We must notice that all the implements found in the breccia are similar to those of the Drift, being rudely formed and massive. No doubt these are the remains of Drift men, who, for some cause or other, temporarily visited the cave, perhaps contending with the cave bear for its possession. But a time at length arrived when for some reason neither animals nor man visited the cave. The slow accumulation of stalagmite went forward until in some places it had obtained a thickness of twelve feet. Freely admitting that we can not determine the length of time demanded for this deposition, yet none can doubt that it requires a very long time indeed. Says Mr. Geikie: “How many centuries rolled past while that old pavement was slowly accreting, no one can say; but that it represents a lapse of ages compared to which the time embraced by all tradition and written history is but as a few months, who that is competent to form an opinion can doubt?” But after this long period of quiet, from some source great torrents of water came rolling through the cave. We know this to be so, because in places it broke up this layer of stalagmite and washed it away, as well as large portions of the breccia below, and after the floods had ceased, occasionally inundations still threw down layers of mud and silt. This accumulation is known as cave earth, and is the layer containing the numerous remains of the Cave-men. Here the explorers were not only struck with the large number of implements, but at once noticed that they were of a higher form and better made. Instead of the rude and massive implements of the Drift tribes, we have more delicate forms chipped all around. And we also meet with those that from their form may have been used as the heads of spears or arrows. Flakes were also utilized for various purposes. We also find implements, weapons, and ornaments of bone—a step in advance of Drift culture. They had “harpoons for spearing fish, eyed needles or bodkins for stitching skins together, awls perhaps to facilitate the passage of the slender needle through the tough, thick hides; pins for fastening the skins they wore, and perforated badgers’ teeth for necklaces or bracelets.”6 Nothing of this kind has yet been shown as belonging to the men of the Drift.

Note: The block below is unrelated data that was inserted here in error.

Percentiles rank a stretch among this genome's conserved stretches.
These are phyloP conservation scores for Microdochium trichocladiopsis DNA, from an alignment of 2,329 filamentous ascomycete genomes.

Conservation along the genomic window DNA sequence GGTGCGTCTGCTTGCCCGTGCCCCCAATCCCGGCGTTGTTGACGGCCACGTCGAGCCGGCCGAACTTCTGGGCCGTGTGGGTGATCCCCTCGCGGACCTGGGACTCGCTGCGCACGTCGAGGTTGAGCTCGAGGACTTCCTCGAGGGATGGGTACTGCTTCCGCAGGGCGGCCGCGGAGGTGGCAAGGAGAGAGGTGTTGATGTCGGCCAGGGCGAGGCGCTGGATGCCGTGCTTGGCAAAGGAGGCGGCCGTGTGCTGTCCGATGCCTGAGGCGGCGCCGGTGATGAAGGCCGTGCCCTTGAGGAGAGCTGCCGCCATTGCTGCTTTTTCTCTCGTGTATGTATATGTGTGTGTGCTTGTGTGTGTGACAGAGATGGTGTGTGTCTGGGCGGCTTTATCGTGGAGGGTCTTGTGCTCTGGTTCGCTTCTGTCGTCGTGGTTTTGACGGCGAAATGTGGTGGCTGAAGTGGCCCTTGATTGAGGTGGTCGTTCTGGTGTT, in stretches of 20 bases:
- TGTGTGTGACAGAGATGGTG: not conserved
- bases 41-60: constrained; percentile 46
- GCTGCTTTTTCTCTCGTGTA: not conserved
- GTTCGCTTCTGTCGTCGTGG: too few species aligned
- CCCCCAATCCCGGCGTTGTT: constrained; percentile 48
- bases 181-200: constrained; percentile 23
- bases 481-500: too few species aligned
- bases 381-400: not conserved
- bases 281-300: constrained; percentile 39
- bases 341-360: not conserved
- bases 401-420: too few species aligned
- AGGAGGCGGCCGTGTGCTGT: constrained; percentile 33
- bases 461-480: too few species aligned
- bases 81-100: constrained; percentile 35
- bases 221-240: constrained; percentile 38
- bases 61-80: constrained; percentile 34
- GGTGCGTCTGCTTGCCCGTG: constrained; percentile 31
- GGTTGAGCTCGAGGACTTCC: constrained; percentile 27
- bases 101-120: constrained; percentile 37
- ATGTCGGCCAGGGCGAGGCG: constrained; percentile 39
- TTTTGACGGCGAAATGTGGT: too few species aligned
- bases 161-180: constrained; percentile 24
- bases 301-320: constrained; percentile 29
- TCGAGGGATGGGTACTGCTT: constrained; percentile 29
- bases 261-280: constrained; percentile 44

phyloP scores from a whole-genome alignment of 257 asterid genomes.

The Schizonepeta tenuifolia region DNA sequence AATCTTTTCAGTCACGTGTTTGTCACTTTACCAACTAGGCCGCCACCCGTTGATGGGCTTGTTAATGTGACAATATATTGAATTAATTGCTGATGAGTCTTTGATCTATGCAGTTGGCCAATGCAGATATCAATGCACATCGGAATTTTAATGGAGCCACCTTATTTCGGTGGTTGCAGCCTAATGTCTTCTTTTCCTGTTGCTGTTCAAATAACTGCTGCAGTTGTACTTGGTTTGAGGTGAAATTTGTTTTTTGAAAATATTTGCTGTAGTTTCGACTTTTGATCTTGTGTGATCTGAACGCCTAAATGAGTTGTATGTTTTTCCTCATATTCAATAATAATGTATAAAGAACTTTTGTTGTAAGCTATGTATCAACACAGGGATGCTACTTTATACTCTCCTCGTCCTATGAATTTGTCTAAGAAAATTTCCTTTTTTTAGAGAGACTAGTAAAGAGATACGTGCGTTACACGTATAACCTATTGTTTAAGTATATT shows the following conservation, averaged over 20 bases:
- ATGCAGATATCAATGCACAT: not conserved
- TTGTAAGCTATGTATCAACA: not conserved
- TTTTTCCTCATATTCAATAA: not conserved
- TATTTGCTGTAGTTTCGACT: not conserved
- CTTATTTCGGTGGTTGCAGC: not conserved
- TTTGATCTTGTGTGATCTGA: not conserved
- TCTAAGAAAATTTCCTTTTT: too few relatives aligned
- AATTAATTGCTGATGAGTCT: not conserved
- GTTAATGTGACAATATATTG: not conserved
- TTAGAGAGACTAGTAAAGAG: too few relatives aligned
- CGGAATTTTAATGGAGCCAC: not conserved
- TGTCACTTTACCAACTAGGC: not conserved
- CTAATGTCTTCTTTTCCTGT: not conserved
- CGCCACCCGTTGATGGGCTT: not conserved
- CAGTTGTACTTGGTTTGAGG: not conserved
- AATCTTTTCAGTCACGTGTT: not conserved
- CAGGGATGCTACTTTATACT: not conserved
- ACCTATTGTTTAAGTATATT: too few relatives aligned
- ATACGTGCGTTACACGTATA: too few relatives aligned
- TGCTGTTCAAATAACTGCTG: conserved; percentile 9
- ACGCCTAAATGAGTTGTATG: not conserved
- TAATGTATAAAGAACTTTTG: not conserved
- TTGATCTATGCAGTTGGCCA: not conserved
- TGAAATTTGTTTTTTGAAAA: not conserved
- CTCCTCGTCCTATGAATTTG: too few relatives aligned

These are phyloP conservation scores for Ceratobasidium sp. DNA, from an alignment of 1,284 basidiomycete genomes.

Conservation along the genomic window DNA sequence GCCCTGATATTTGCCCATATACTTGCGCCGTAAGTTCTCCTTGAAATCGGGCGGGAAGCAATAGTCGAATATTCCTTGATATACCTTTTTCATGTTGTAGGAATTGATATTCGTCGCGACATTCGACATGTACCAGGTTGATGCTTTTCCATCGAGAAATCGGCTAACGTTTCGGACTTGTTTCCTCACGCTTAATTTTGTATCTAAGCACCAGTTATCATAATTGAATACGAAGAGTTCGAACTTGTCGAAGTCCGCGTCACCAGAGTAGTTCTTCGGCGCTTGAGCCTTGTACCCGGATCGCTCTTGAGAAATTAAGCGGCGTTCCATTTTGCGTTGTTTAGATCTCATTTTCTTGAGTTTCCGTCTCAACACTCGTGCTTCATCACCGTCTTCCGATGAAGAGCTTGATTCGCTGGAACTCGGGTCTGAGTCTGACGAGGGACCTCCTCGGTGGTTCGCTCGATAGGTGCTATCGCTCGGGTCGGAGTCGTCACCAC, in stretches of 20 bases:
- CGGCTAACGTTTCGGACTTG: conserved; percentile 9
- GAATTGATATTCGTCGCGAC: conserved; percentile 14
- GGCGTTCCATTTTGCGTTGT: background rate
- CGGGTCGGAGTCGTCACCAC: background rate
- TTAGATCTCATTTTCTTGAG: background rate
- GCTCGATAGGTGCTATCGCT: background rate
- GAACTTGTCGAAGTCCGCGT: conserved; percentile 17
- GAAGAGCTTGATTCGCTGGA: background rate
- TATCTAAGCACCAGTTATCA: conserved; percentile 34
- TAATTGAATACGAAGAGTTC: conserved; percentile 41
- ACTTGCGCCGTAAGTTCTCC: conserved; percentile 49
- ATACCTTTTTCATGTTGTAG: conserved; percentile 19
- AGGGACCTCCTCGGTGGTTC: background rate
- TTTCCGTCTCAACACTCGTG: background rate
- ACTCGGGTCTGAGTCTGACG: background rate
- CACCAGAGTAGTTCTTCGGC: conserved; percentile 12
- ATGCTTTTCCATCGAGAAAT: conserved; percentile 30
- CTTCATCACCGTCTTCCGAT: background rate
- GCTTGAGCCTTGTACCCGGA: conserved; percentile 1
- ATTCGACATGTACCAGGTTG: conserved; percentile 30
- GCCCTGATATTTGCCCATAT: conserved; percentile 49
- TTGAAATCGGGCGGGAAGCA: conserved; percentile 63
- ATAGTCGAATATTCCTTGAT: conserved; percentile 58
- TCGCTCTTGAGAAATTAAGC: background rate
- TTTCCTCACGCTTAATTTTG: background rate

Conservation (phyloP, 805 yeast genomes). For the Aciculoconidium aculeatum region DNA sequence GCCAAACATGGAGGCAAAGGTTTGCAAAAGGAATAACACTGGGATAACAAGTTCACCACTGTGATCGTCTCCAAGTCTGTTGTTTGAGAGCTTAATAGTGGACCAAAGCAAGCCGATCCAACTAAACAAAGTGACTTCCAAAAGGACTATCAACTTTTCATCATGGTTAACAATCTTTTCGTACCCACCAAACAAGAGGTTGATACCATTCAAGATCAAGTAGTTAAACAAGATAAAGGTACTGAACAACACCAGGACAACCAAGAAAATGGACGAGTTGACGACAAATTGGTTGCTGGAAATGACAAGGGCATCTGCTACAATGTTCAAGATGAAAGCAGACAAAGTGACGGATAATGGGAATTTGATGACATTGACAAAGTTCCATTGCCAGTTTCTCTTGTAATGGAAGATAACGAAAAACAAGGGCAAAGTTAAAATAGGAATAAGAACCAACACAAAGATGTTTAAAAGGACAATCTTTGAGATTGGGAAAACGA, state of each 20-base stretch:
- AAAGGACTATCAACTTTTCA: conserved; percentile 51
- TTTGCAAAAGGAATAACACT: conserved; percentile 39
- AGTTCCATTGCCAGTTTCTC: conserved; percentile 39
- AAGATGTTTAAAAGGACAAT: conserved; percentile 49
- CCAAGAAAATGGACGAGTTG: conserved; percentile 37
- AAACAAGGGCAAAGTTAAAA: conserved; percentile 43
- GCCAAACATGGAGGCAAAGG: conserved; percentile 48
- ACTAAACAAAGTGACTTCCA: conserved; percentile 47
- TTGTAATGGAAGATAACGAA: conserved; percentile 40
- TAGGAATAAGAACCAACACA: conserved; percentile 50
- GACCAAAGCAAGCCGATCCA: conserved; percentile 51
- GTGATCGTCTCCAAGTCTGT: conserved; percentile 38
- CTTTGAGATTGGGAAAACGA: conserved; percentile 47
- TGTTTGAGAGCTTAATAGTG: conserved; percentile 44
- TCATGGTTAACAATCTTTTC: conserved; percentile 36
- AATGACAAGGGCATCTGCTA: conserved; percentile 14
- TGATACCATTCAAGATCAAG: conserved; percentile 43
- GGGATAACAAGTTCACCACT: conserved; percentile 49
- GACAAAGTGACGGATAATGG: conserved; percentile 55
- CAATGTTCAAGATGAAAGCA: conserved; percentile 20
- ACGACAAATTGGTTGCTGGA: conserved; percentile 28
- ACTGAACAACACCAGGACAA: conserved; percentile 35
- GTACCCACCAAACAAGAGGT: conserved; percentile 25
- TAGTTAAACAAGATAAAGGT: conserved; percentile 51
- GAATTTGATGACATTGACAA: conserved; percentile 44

Flake—Cave-earth,<BR>Kent’s Cavern and Spear-head—, Kent’s Cavern.

The bones of a large number of animals are also found in the cave earth. The most abundant is the hyena, and no doubt they dragged in a great many others; but the agency of man is equally apparent, as the bones have often been split for the extraction of marrow. Besides bones of the hyena, we have also those of the lion, tiger, bear, and reindeer.7

Harpoons, Pin, Awl, and Needle—Kent’s Cavern.

With these animals man, from time to time, disputed possession of the cave. At one place on the surface of the cave earth is found what is known as the “black band.” This is nothing more or less than the fire-place of these old tribes. Here we find fragments of partially consumed wood, bones showing the action of fire—in short, every thing indicating a prolonged occupancy by man.

No one can doubt but that this deposit of cave earth itself requires a prolonged time for its accumulation.8 But this period, however prolonged, at length comes to an end. From some cause, both animals and man again abandoned the cave. Another vast cycle of years rolls away—a time expressed in thousands of years—during which nature again spread over the entombed remains a layer of stalagmite, in some places equal in thickness to the first formation. Above this layer we come to a bed of mold containing remains of the later Stone Age, of the Bronze, and even of the Iron Age. Below the first layer of stalagmite—the completed biography of Paleolithic times; above, the unfinished book of the present. Such are the eloquent results obtained by the thorough exploration of one cave. The results of all the other explorations, in a general way, confirm these. Mr. Dawkins explored a group of caverns in Derbyshire, England. These caverns and fissures are situated in what is known as Cresswell Crags, the precipitous sides of a ravine through which flows a stream of water dividing the counties of Derby and Nottingham.

This cut represents the different strata in Robin Hood cave. It will be seen that, at one place, the stalactite has united with the stalagmite below. It is not necessary to go into the details of this exploration. All the relics of man found in d, c, and the lower portions of b, are the rude and massive forms peculiar to the River Drift tribes. But the relics found in the breccia a, and the upper portion of the cave earth b, denote a sudden advance in culture. The rude tools of the lower strata are replaced by more highly finished ones of flint.

Robin Hood Cave.

The most important discovery was that of a small fragment of rib, with its polished surface ornamented with the incised figure of a horse. The peculiar value of this discovery is, that it serves to connect the Cave-men of England with those of the continent who, as we shall afterward see, excelled in artistic work of this kind.

In another cave of this series, in association with similar flints, were found the following bone implements. We can only conjecture the use of the notched bone. The pieces of reindeer horn, terminating in a scoop, may have served as a spoon to extract marrow.

Horse Incised on Piece of Rib.